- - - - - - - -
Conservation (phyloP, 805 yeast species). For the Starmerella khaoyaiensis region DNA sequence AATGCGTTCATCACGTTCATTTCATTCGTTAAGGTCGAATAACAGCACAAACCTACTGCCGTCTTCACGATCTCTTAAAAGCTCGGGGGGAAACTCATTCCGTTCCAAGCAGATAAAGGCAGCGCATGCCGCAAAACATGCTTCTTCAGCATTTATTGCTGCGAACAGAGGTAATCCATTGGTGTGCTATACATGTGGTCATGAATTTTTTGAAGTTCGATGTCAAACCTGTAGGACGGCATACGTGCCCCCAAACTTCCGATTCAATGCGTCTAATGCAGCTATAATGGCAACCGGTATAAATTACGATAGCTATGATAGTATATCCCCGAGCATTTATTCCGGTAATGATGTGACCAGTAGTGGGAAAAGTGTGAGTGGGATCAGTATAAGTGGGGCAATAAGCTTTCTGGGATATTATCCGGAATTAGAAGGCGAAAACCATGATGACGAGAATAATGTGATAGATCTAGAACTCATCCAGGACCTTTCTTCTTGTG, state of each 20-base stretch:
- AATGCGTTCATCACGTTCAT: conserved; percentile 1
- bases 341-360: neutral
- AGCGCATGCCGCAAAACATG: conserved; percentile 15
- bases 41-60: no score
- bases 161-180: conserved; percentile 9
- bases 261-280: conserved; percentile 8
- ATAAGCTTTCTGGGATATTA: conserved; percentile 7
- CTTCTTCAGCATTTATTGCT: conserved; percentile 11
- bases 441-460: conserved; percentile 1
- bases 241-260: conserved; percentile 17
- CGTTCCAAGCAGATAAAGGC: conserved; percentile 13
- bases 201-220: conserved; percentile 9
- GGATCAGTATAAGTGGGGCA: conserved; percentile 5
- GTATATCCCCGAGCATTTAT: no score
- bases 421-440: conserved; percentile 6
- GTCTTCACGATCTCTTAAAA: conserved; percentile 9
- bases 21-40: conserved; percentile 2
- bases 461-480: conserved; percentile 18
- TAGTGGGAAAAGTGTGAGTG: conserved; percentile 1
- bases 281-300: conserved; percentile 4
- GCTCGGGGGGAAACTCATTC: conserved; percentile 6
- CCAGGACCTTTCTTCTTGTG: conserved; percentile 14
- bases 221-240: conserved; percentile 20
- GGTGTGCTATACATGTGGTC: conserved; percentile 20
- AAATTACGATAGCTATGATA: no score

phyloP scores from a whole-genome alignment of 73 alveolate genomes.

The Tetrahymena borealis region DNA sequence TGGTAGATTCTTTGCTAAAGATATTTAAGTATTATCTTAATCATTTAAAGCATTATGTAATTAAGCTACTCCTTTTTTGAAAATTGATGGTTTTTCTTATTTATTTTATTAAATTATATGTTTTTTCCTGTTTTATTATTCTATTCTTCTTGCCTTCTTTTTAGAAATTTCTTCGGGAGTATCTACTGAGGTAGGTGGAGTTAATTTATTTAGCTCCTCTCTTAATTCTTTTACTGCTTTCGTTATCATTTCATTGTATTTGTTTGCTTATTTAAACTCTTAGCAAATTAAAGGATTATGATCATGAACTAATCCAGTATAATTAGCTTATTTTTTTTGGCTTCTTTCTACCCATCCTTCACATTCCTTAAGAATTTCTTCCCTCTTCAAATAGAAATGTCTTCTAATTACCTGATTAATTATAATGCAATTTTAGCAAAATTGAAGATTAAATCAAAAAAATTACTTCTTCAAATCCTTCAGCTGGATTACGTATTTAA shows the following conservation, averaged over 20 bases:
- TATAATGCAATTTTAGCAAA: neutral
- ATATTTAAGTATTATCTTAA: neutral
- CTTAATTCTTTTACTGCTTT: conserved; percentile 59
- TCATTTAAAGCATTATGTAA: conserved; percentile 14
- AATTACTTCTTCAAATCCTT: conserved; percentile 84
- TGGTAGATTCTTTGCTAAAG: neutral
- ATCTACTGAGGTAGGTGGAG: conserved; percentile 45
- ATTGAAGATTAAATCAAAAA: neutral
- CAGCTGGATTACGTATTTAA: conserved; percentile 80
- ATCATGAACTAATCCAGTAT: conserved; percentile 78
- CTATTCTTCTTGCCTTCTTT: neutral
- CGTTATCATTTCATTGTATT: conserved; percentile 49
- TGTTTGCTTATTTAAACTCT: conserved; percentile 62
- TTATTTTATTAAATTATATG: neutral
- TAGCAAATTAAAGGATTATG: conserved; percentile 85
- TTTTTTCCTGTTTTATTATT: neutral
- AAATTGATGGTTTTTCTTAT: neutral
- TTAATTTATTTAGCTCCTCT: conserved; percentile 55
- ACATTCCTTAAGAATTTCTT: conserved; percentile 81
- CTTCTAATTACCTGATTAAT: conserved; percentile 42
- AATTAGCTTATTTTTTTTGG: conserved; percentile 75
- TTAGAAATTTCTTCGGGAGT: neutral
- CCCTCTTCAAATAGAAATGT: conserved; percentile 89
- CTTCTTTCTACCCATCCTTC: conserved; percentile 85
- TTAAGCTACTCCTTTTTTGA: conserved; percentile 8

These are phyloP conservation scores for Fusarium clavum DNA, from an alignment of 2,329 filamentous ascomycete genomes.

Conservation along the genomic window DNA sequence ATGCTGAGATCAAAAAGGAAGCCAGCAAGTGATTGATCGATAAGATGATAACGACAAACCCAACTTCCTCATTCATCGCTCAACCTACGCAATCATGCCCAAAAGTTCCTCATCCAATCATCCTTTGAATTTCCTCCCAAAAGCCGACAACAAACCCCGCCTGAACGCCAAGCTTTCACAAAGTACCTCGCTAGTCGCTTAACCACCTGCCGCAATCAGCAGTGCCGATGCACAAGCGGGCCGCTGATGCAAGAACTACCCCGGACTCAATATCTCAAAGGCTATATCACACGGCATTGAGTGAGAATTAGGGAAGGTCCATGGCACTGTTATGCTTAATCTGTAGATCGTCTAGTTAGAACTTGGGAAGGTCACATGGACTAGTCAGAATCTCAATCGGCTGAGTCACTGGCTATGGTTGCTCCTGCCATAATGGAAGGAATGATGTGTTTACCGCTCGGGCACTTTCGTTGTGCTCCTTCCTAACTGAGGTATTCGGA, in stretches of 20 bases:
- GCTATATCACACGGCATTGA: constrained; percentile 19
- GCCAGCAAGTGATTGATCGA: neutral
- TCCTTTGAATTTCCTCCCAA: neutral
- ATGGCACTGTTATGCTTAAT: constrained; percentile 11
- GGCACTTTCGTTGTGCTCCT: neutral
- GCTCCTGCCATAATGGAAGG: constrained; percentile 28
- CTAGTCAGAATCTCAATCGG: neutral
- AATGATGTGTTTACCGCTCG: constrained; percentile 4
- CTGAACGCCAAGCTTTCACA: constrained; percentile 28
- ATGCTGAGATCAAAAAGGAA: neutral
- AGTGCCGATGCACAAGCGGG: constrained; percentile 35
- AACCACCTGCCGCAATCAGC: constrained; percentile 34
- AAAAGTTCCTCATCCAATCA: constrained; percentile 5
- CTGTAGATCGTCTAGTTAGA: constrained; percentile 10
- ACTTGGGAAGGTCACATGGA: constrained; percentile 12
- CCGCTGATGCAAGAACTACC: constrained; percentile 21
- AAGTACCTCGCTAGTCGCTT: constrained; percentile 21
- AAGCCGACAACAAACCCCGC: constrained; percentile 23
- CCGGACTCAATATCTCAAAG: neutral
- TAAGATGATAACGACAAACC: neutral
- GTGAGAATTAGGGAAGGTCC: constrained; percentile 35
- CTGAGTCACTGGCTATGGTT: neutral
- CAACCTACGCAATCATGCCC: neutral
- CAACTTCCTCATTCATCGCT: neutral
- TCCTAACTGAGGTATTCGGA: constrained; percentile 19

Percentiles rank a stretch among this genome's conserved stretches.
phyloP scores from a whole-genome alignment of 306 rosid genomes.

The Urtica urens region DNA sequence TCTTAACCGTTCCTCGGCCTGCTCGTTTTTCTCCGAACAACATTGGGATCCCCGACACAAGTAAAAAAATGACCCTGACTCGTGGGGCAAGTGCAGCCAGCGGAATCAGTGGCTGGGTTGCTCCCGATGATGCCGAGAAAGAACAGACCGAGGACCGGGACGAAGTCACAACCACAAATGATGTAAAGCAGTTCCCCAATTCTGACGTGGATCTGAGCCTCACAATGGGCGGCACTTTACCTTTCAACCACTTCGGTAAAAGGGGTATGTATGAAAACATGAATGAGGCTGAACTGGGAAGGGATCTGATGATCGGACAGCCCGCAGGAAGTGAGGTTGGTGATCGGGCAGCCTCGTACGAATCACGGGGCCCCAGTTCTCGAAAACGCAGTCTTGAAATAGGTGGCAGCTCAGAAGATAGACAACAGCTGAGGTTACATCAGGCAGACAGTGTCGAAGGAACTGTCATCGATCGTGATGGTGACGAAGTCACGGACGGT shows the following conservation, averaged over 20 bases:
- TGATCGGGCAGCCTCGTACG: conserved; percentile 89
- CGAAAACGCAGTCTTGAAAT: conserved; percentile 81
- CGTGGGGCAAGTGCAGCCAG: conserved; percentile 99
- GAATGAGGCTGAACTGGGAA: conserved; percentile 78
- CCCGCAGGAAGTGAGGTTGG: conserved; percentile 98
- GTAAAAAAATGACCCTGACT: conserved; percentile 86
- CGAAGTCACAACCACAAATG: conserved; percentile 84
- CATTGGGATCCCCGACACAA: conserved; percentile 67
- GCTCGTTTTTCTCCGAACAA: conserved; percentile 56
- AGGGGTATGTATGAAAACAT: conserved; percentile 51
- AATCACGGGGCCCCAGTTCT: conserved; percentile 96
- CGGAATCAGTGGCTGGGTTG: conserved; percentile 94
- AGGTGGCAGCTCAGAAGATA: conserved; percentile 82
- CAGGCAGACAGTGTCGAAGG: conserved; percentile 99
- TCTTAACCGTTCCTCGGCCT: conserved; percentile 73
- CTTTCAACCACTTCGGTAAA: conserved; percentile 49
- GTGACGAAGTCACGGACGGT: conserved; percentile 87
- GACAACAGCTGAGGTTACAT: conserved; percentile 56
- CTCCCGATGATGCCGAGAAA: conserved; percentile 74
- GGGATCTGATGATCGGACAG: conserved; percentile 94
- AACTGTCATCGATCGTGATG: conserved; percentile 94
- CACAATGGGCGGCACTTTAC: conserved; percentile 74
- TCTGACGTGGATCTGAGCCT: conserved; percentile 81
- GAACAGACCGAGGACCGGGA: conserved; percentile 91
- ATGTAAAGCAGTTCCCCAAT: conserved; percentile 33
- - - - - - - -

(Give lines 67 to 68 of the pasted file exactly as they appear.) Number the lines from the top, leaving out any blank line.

- AACCACCTGCCGCAATCAGC: constrained; percentile 34
- AAAAGTTCCTCATCCAATCA: constrained; percentile 5